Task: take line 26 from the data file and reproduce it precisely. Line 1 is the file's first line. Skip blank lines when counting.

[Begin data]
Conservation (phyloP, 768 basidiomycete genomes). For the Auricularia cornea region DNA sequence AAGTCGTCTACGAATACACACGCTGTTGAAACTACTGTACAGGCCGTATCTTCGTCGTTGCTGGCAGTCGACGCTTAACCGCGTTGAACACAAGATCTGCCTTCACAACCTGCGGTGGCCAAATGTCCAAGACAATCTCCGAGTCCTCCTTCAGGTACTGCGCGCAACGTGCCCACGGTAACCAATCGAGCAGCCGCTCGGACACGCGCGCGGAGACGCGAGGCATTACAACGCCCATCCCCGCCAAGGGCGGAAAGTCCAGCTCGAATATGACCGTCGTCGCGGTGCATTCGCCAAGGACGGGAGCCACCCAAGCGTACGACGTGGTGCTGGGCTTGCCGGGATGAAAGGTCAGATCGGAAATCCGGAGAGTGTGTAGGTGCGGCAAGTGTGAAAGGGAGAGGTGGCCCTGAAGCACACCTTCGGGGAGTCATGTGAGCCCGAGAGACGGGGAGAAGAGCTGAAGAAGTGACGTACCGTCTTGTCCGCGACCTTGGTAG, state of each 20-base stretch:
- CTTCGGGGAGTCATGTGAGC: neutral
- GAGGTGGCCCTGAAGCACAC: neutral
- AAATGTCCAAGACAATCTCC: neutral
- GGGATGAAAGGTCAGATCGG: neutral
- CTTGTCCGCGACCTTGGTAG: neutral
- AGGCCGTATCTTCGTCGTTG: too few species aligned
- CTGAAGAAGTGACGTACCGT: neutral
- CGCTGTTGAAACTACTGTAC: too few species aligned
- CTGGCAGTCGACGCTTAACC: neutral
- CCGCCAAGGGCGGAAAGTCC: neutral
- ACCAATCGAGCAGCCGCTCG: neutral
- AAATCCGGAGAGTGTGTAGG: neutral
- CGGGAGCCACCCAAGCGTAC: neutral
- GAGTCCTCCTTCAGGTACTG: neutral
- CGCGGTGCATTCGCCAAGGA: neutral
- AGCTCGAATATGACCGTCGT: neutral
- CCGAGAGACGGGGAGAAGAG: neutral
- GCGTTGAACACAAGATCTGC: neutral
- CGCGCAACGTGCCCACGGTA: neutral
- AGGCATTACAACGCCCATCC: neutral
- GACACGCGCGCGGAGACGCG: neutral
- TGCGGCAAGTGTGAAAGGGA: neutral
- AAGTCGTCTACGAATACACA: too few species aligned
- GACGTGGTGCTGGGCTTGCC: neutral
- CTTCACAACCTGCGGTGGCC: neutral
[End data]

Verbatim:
- CTTCACAACCTGCGGTGGCC: neutral